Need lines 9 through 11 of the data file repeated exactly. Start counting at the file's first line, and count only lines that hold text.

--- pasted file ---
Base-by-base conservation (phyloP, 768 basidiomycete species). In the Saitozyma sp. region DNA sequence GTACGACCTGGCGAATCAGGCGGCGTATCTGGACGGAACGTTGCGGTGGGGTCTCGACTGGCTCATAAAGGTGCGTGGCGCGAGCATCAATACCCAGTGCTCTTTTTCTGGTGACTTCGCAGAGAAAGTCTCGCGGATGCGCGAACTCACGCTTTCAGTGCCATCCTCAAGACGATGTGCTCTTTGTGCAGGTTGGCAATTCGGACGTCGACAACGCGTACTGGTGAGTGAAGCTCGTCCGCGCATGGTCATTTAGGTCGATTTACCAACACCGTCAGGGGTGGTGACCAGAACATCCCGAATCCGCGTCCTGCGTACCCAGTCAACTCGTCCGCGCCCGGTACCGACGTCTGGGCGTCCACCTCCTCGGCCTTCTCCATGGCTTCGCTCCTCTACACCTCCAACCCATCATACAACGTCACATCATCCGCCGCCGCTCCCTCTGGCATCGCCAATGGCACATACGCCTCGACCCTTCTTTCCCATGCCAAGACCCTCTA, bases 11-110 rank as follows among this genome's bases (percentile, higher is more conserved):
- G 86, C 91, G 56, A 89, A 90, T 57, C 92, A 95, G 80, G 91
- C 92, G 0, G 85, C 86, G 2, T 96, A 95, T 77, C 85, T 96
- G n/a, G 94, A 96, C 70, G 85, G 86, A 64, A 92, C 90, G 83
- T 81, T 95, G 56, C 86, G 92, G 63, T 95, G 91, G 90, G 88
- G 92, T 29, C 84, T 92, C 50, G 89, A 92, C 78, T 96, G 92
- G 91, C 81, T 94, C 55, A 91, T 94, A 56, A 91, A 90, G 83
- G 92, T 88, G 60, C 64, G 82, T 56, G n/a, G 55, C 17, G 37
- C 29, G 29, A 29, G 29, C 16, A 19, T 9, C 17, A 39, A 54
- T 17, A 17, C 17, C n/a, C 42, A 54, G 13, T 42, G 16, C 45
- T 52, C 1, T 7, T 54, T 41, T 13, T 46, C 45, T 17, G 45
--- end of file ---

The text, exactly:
- C 29, G 29, A 29, G 29, C 16, A 19, T 9, C 17, A 39, A 54
- T 17, A 17, C 17, C n/a, C 42, A 54, G 13, T 42, G 16, C 45
- T 52, C 1, T 7, T 54, T 41, T 13, T 46, C 45, T 17, G 45